This week Peru celebrates its anniversary in an outpouring of national pride. While patriotism is part of the air people breathe as they grow up in a country that every Sunday celebrates the “Raising of the Flag” in plazas around the county, it is also increasingly a matter of marketing.
Peru settled earlier this year on a national trademark and is increasingly seeing its cuisine as a kind of culture to be actively promoted, both nationally and internationally. One of its key elements for promotion is pisco, Peru’s signature beverage, distilled from fermented grapes.
Pisco has a strong presence in Cuzco. Pisco Sours, the drink concocted along the lines of a Whisky Sour, according to Maria Benavides, is widely offered to tourists as an enticement by barkers along the main streets of the colonial area. Furthermore, excellent bars specializing in fine pisco and drinks made from it have opened in the city. These include El Pisquerito, in the Casa Qoriqente development on San Juan de Dios Street, as well as restaurants such as Limo and more recently Yuraq.
Sometimes compared with brandy, also distilled from grapes, pisco has a long history in Peru. Shortly after their invasion the Spaniards began growing grapes and producing wines following traditions in their homelands. The region near the contemporary city of Pisco proved particularly suited to grapes and the production of beverages from them.
Given its importance in colonial times, when the Viceroyality of Lima governed all of Spanish South America, the distilled grape juice from Pisco became justifiably famous and its name, in a difficulty that many trademarks have faced, became a more general term for distilled wine, in part because of the pottery jars which were called pisqos and which carried the beverage on mule back throughout the Andes.
In recent times this became a stumbling block for Peru and for Peruvian Pisco. Chile, relying on difference groups, also made a brandy-like beverage called pisco. Bolivia did as well. But Bolivia named its distillation “singani” while the Chileans insisted on calling their’s Pisco. The Chileans furthermore systematized the production of the drink and made it a much more consistent product, while the Peruvian was the product of many distilleries, medium or small in the Pisco valley.
Chile then sought international recognition for the trademark “Pisco” which led to a conflict with Peru. Chile both argues that the word “pisco” is a specific brand of beverage produced in Chile with legal protection at the same time it is a generic word for distilled wine.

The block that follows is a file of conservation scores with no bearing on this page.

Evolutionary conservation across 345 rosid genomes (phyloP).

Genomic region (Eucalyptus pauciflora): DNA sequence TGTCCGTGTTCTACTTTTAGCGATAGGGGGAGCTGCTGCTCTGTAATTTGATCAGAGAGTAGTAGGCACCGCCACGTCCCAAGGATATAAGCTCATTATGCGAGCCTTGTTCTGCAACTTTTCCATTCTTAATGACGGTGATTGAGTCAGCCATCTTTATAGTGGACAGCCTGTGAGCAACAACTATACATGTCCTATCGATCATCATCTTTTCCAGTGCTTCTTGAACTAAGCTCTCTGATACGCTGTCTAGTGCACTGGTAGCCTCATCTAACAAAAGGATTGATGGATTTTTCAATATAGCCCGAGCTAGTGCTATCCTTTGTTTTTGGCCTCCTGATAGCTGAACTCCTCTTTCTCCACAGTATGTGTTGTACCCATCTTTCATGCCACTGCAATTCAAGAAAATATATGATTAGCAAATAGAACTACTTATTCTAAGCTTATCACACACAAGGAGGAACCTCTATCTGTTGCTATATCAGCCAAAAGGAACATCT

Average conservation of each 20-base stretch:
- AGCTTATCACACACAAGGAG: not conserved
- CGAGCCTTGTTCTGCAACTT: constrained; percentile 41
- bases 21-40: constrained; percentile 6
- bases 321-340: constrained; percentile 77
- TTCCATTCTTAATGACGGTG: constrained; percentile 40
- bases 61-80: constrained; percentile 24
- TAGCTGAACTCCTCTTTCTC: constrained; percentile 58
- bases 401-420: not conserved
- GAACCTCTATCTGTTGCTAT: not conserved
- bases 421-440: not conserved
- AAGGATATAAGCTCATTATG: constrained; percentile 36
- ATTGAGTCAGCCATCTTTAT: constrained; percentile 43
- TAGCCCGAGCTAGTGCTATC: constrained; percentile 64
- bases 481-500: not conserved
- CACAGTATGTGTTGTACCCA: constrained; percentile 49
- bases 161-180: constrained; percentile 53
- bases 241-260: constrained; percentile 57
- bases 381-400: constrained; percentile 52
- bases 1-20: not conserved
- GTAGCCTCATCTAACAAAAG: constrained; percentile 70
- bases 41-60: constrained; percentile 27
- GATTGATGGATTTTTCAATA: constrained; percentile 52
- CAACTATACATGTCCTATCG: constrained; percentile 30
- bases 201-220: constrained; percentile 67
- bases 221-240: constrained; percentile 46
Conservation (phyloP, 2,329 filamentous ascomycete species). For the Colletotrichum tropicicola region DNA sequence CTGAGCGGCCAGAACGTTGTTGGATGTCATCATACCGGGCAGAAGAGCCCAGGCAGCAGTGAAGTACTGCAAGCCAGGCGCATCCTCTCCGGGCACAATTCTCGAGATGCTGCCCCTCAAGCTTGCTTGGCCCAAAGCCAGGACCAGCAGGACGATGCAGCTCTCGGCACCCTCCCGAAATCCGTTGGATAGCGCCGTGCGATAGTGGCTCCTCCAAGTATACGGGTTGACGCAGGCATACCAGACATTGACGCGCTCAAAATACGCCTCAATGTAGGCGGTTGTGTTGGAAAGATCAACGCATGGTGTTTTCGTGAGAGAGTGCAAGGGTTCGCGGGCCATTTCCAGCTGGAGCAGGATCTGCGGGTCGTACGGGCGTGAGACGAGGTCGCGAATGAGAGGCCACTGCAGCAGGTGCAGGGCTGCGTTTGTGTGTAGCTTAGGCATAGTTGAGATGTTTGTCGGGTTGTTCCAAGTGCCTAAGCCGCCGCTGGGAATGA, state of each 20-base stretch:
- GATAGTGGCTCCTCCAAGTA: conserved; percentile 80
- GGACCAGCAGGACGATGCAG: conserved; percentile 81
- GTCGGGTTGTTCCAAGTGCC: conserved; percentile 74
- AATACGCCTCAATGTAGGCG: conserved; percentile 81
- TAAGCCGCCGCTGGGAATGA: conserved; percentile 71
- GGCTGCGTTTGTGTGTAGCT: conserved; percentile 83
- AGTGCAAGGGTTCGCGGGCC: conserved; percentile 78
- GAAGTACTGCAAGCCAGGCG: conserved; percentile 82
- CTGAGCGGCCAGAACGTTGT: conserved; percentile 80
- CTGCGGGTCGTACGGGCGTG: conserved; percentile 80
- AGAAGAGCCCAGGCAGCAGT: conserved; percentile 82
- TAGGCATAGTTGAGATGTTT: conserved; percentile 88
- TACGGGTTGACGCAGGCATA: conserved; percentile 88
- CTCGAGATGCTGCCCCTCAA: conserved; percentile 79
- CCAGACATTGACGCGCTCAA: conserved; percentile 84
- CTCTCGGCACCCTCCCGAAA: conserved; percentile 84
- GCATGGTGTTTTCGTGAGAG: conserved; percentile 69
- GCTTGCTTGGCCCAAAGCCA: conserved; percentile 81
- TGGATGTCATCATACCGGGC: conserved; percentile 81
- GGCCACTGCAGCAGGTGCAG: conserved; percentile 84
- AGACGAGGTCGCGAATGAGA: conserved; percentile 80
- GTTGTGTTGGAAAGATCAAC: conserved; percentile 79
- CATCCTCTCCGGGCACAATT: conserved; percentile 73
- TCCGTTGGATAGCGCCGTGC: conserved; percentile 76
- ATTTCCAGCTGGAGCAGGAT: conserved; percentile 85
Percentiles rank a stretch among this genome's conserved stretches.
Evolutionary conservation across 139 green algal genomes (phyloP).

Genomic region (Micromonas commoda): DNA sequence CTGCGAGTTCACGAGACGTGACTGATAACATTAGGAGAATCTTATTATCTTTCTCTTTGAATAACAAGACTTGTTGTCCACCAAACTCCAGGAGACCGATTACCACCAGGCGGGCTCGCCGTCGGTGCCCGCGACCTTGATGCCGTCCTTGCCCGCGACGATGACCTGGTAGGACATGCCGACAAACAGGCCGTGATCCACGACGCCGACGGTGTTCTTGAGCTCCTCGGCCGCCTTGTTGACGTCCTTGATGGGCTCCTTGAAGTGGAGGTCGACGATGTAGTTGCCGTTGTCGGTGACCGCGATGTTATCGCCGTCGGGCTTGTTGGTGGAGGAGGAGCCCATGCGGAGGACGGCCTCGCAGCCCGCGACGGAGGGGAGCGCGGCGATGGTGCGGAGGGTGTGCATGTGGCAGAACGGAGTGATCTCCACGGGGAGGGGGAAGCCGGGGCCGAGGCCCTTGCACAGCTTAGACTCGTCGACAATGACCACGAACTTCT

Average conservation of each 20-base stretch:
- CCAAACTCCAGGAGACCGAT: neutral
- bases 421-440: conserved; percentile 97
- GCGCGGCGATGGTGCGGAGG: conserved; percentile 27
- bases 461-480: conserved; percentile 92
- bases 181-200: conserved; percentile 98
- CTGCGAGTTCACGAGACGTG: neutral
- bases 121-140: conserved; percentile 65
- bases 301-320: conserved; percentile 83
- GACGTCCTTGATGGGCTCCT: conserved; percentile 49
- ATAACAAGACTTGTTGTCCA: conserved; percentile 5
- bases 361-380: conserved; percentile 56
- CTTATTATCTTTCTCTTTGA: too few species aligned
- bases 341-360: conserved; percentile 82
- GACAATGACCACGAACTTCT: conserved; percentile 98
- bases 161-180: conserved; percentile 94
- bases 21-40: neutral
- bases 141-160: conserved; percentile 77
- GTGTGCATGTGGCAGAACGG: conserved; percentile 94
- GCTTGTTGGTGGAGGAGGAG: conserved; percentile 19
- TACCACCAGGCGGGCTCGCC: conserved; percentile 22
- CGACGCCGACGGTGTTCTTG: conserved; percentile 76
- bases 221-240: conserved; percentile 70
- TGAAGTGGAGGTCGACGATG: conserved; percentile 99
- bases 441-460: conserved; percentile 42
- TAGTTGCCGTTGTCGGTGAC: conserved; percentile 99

In contrast, Peru argues that pisco, like champagne, should be seen as a beverage produced in a certain terroir, landscape–the valley of pisco. It initiated a process to seek international protection of its rights and the rights of its producers to the name “pisco” and its separation from the claims of Chileans and their rather different product.
In colonial times the economy of food production was quite different than it is today. In modern times, brands and trademarks claim market rights and demand consumer loyalty. They also become the terrain of national pride and identity. Food writer Mariella Balbi, for example, entitled her book on the history of pisco with the gradiloquent title Pisco es Peru.
And, as a symbol of the country, its pride and its claims, at the same time it is a privately produced product, pisco is Peru, especially as Peruvian independence day nears.
Of course pisco is not the only symbol which Peru contests with its neighbors. Recently, a mask and costume representing a dance of devils became a matter of international dispute between Peru and its neighbor Bolivia. The Bolivians are attempting to trademark the dance as Bolivia while Miss Peru wore it in the Miss World beauty pageant, leading to international outcry and diplomatic effort.
As culture increasingly becomes a commodity, more such conflicts will arise. History and nation, do not so easily fit together with clean boundaries. Nevertheless, there is no doubt that pisco is an outstanding beverage.
Johnny Schuler, the head of the National Tasters Guild has been tasked with tasting liquors which sought the official appellation of “pisco” and defines a good pisco as a balance between the sharpness of the alcohol and the more fruity flavors from the grapes.
He says that a good pisco “should be colorless and transparent. It should have a clean and crystaline appearance. In sum it should shine. Then we should smell it; it should have a light odor of grapes and ripe fruit, the alcohol should not burn.”
A good pisco is a delight. As one lifts a shot of pisco or one of the many concoctions made from it to salute Peru on its day, one not only raises a fine beverage and symbol of the country, one also lifts some of the complex history and conflict that has made the country Peru.